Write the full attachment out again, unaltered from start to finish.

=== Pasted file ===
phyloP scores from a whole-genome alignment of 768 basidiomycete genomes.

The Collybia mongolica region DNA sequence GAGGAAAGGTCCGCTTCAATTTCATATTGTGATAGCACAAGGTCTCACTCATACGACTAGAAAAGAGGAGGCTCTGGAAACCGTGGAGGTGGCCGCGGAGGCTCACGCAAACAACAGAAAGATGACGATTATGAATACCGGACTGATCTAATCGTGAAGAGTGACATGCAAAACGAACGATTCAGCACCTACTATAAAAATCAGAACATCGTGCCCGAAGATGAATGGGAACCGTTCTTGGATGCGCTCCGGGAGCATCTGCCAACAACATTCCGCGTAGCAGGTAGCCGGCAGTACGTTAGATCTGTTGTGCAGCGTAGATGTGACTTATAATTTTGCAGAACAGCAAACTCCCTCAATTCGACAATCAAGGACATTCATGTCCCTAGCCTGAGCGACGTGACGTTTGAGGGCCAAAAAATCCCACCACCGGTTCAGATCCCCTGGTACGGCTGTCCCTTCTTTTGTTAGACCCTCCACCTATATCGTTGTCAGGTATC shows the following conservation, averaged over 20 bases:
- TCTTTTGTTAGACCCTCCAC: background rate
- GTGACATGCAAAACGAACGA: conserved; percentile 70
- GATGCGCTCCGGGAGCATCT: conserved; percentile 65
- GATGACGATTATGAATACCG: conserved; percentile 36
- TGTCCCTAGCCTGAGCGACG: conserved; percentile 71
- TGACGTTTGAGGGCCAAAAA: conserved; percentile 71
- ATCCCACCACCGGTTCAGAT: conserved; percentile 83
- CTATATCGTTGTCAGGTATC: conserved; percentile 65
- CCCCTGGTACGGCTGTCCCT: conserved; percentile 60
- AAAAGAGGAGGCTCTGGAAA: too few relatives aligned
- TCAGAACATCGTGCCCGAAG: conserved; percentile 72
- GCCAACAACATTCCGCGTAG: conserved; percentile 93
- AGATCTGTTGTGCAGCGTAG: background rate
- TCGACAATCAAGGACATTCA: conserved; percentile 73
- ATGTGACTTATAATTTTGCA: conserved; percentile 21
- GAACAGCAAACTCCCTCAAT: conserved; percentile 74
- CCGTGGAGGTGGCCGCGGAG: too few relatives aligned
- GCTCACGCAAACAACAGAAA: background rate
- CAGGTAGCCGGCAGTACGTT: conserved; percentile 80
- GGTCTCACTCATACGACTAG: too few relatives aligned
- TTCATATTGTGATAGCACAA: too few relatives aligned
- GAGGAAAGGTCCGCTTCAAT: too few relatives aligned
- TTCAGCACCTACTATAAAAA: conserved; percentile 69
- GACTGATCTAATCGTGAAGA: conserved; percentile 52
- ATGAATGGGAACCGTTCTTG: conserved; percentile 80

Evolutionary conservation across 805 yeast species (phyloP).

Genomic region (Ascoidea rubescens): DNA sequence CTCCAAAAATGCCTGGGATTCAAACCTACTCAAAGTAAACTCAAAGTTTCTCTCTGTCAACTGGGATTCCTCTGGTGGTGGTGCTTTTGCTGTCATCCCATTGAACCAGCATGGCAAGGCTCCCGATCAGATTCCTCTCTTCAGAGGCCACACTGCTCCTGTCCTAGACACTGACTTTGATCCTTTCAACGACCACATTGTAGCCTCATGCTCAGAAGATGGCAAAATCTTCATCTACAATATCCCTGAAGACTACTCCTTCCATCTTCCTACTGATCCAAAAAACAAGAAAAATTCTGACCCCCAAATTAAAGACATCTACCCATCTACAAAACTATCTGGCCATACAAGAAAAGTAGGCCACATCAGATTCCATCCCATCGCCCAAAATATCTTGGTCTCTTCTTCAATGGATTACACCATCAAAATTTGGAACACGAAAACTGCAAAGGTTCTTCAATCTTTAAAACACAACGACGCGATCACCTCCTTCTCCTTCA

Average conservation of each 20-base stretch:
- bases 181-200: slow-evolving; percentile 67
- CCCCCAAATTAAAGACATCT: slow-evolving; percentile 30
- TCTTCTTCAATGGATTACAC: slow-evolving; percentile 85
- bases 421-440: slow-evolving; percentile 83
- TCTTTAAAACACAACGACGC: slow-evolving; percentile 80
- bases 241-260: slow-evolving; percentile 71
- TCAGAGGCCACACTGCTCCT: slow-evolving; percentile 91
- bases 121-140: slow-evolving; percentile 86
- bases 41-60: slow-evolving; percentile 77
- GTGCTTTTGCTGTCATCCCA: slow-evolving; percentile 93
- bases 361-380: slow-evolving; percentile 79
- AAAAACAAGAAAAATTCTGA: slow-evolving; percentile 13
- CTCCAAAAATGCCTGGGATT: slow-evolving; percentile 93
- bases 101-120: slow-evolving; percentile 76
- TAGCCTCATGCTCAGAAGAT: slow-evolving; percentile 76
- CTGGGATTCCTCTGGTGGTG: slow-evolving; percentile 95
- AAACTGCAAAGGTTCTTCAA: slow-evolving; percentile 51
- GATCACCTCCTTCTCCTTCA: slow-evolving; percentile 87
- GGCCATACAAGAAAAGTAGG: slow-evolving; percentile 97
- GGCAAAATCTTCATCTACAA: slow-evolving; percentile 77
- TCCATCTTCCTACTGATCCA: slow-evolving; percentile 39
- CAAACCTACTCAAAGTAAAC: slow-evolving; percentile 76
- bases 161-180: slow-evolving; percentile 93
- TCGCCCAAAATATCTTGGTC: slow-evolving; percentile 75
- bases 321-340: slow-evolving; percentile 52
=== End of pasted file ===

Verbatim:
phyloP scores from a whole-genome alignment of 768 basidiomycete genomes.

The Collybia mongolica region DNA sequence GAGGAAAGGTCCGCTTCAATTTCATATTGTGATAGCACAAGGTCTCACTCATACGACTAGAAAAGAGGAGGCTCTGGAAACCGTGGAGGTGGCCGCGGAGGCTCACGCAAACAACAGAAAGATGACGATTATGAATACCGGACTGATCTAATCGTGAAGAGTGACATGCAAAACGAACGATTCAGCACCTACTATAAAAATCAGAACATCGTGCCCGAAGATGAATGGGAACCGTTCTTGGATGCGCTCCGGGAGCATCTGCCAACAACATTCCGCGTAGCAGGTAGCCGGCAGTACGTTAGATCTGTTGTGCAGCGTAGATGTGACTTATAATTTTGCAGAACAGCAAACTCCCTCAATTCGACAATCAAGGACATTCATGTCCCTAGCCTGAGCGACGTGACGTTTGAGGGCCAAAAAATCCCACCACCGGTTCAGATCCCCTGGTACGGCTGTCCCTTCTTTTGTTAGACCCTCCACCTATATCGTTGTCAGGTATC shows the following conservation, averaged over 20 bases:
- TCTTTTGTTAGACCCTCCAC: background rate
- GTGACATGCAAAACGAACGA: conserved; percentile 70
- GATGCGCTCCGGGAGCATCT: conserved; percentile 65
- GATGACGATTATGAATACCG: conserved; percentile 36
- TGTCCCTAGCCTGAGCGACG: conserved; percentile 71
- TGACGTTTGAGGGCCAAAAA: conserved; percentile 71
- ATCCCACCACCGGTTCAGAT: conserved; percentile 83
- CTATATCGTTGTCAGGTATC: conserved; percentile 65
- CCCCTGGTACGGCTGTCCCT: conserved; percentile 60
- AAAAGAGGAGGCTCTGGAAA: too few relatives aligned
- TCAGAACATCGTGCCCGAAG: conserved; percentile 72
- GCCAACAACATTCCGCGTAG: conserved; percentile 93
- AGATCTGTTGTGCAGCGTAG: background rate
- TCGACAATCAAGGACATTCA: conserved; percentile 73
- ATGTGACTTATAATTTTGCA: conserved; percentile 21
- GAACAGCAAACTCCCTCAAT: conserved; percentile 74
- CCGTGGAGGTGGCCGCGGAG: too few relatives aligned
- GCTCACGCAAACAACAGAAA: background rate
- CAGGTAGCCGGCAGTACGTT: conserved; percentile 80
- GGTCTCACTCATACGACTAG: too few relatives aligned
- TTCATATTGTGATAGCACAA: too few relatives aligned
- GAGGAAAGGTCCGCTTCAAT: too few relatives aligned
- TTCAGCACCTACTATAAAAA: conserved; percentile 69
- GACTGATCTAATCGTGAAGA: conserved; percentile 52
- ATGAATGGGAACCGTTCTTG: conserved; percentile 80

Evolutionary conservation across 805 yeast species (phyloP).

Genomic region (Ascoidea rubescens): DNA sequence CTCCAAAAATGCCTGGGATTCAAACCTACTCAAAGTAAACTCAAAGTTTCTCTCTGTCAACTGGGATTCCTCTGGTGGTGGTGCTTTTGCTGTCATCCCATTGAACCAGCATGGCAAGGCTCCCGATCAGATTCCTCTCTTCAGAGGCCACACTGCTCCTGTCCTAGACACTGACTTTGATCCTTTCAACGACCACATTGTAGCCTCATGCTCAGAAGATGGCAAAATCTTCATCTACAATATCCCTGAAGACTACTCCTTCCATCTTCCTACTGATCCAAAAAACAAGAAAAATTCTGACCCCCAAATTAAAGACATCTACCCATCTACAAAACTATCTGGCCATACAAGAAAAGTAGGCCACATCAGATTCCATCCCATCGCCCAAAATATCTTGGTCTCTTCTTCAATGGATTACACCATCAAAATTTGGAACACGAAAACTGCAAAGGTTCTTCAATCTTTAAAACACAACGACGCGATCACCTCCTTCTCCTTCA

Average conservation of each 20-base stretch:
- bases 181-200: slow-evolving; percentile 67
- CCCCCAAATTAAAGACATCT: slow-evolving; percentile 30
- TCTTCTTCAATGGATTACAC: slow-evolving; percentile 85
- bases 421-440: slow-evolving; percentile 83
- TCTTTAAAACACAACGACGC: slow-evolving; percentile 80
- bases 241-260: slow-evolving; percentile 71
- TCAGAGGCCACACTGCTCCT: slow-evolving; percentile 91
- bases 121-140: slow-evolving; percentile 86
- bases 41-60: slow-evolving; percentile 77
- GTGCTTTTGCTGTCATCCCA: slow-evolving; percentile 93
- bases 361-380: slow-evolving; percentile 79
- AAAAACAAGAAAAATTCTGA: slow-evolving; percentile 13
- CTCCAAAAATGCCTGGGATT: slow-evolving; percentile 93
- bases 101-120: slow-evolving; percentile 76
- TAGCCTCATGCTCAGAAGAT: slow-evolving; percentile 76
- CTGGGATTCCTCTGGTGGTG: slow-evolving; percentile 95
- AAACTGCAAAGGTTCTTCAA: slow-evolving; percentile 51
- GATCACCTCCTTCTCCTTCA: slow-evolving; percentile 87
- GGCCATACAAGAAAAGTAGG: slow-evolving; percentile 97
- GGCAAAATCTTCATCTACAA: slow-evolving; percentile 77
- TCCATCTTCCTACTGATCCA: slow-evolving; percentile 39
- CAAACCTACTCAAAGTAAAC: slow-evolving; percentile 76
- bases 161-180: slow-evolving; percentile 93
- TCGCCCAAAATATCTTGGTC: slow-evolving; percentile 75
- bases 321-340: slow-evolving; percentile 52